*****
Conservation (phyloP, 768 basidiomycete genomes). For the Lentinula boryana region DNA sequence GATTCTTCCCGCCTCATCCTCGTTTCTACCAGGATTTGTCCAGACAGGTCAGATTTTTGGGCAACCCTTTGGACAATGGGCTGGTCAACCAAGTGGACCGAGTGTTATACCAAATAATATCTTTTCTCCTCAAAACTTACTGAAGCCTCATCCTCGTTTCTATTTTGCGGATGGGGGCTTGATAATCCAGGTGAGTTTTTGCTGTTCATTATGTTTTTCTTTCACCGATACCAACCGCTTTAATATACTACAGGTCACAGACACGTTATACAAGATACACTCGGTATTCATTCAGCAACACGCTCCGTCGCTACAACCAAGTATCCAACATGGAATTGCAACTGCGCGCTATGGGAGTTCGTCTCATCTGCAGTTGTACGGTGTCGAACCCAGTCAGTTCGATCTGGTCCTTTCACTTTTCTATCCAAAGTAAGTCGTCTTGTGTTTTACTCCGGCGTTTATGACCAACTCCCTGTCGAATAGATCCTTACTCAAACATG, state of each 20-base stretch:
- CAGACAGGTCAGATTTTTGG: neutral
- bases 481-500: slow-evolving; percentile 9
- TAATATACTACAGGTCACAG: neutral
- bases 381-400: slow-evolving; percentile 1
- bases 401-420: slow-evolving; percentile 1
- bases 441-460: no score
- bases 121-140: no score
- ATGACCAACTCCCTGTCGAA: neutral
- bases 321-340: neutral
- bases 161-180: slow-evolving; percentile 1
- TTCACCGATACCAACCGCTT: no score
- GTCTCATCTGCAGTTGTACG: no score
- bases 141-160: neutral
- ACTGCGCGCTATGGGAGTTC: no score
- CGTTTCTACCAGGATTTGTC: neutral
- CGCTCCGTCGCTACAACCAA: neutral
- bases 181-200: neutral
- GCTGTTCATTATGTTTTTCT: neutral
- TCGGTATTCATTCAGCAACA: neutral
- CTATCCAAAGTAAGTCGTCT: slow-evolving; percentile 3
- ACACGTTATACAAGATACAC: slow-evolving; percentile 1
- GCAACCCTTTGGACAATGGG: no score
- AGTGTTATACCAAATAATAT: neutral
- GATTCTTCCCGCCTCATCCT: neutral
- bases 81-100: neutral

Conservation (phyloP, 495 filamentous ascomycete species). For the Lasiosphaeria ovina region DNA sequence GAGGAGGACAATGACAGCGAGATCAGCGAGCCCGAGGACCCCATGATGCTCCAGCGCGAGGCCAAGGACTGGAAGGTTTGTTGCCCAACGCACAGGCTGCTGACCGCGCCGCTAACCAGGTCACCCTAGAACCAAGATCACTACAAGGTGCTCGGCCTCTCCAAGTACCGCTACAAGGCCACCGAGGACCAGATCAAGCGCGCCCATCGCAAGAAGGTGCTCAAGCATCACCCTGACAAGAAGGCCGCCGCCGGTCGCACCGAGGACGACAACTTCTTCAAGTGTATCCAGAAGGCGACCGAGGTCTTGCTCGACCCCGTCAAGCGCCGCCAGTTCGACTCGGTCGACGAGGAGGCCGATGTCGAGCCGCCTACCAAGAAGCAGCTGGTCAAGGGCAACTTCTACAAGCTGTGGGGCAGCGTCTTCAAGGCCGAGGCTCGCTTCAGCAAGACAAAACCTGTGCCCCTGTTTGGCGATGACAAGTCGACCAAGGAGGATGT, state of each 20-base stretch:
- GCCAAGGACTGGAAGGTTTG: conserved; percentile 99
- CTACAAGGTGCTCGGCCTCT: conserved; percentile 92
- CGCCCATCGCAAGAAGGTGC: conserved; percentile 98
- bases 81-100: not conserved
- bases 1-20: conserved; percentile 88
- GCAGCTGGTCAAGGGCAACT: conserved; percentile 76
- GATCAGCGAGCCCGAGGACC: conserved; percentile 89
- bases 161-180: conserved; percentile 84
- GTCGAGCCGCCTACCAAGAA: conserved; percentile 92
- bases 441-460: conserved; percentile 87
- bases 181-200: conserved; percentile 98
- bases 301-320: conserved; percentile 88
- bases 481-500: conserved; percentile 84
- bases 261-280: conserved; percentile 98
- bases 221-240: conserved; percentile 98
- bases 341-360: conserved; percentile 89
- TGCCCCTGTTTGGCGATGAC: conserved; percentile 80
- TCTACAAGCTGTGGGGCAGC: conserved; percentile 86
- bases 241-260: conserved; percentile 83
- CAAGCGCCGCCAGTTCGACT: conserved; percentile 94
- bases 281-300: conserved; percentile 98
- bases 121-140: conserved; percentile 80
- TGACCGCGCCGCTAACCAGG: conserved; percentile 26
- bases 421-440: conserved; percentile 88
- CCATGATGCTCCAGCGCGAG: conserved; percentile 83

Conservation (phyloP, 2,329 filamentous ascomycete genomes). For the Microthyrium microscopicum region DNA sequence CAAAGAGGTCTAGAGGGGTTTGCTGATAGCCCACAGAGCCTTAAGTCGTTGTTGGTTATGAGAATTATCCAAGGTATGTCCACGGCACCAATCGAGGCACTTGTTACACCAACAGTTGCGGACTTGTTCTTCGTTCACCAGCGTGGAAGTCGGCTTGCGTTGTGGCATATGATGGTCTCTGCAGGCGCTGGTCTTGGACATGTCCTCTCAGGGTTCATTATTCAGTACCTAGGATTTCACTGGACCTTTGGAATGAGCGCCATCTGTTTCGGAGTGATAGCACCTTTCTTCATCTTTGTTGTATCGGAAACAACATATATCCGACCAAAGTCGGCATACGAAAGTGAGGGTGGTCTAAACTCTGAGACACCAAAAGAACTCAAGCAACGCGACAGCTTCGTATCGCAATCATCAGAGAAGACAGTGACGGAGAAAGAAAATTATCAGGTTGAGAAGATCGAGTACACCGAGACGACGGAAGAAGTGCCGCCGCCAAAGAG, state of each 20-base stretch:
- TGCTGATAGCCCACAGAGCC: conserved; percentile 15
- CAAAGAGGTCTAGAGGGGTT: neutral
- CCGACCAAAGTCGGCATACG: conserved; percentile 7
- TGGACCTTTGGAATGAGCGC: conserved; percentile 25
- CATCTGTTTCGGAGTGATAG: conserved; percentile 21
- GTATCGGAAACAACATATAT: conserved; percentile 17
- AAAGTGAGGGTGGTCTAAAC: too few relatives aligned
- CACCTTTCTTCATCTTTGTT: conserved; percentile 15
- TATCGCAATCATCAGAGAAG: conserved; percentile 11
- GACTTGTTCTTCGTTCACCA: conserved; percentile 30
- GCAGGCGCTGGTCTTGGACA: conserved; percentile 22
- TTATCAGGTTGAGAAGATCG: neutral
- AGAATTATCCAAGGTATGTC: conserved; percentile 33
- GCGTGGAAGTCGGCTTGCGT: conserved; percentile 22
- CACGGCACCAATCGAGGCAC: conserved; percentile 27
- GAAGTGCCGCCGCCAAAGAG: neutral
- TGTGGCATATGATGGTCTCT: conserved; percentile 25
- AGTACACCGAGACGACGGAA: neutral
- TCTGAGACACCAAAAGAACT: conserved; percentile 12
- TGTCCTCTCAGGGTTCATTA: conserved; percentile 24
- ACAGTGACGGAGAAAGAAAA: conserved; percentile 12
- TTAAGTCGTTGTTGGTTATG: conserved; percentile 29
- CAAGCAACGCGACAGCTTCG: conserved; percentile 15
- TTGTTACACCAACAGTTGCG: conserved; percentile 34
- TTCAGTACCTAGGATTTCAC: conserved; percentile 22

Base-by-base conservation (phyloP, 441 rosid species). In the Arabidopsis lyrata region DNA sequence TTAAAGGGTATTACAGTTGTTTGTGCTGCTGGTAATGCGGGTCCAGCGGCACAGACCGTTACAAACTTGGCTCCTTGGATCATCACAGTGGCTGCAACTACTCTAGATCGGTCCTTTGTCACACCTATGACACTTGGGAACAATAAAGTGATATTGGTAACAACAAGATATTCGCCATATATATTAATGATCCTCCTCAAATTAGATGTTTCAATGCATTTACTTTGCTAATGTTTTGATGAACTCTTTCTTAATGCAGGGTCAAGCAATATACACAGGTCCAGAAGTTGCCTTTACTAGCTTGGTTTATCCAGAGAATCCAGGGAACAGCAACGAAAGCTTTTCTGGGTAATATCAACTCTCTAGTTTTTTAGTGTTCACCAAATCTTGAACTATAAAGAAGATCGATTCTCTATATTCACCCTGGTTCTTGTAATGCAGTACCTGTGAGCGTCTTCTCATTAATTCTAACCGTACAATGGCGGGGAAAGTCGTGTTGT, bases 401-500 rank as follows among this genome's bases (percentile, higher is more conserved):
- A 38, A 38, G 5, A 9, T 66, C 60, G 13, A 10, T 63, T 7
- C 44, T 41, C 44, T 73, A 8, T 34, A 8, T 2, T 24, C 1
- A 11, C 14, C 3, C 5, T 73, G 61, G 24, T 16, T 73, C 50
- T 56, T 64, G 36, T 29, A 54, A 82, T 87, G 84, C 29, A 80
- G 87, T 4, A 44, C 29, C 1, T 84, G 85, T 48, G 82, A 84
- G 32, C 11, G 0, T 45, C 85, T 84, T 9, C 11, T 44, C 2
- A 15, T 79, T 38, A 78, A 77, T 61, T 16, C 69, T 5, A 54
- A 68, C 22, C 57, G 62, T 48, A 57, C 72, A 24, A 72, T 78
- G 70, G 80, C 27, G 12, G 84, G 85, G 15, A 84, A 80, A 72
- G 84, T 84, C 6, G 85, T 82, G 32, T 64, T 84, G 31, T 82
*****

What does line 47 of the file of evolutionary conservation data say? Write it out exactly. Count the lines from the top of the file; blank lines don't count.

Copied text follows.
- CAAGCGCCGCCAGTTCGACT: conserved; percentile 94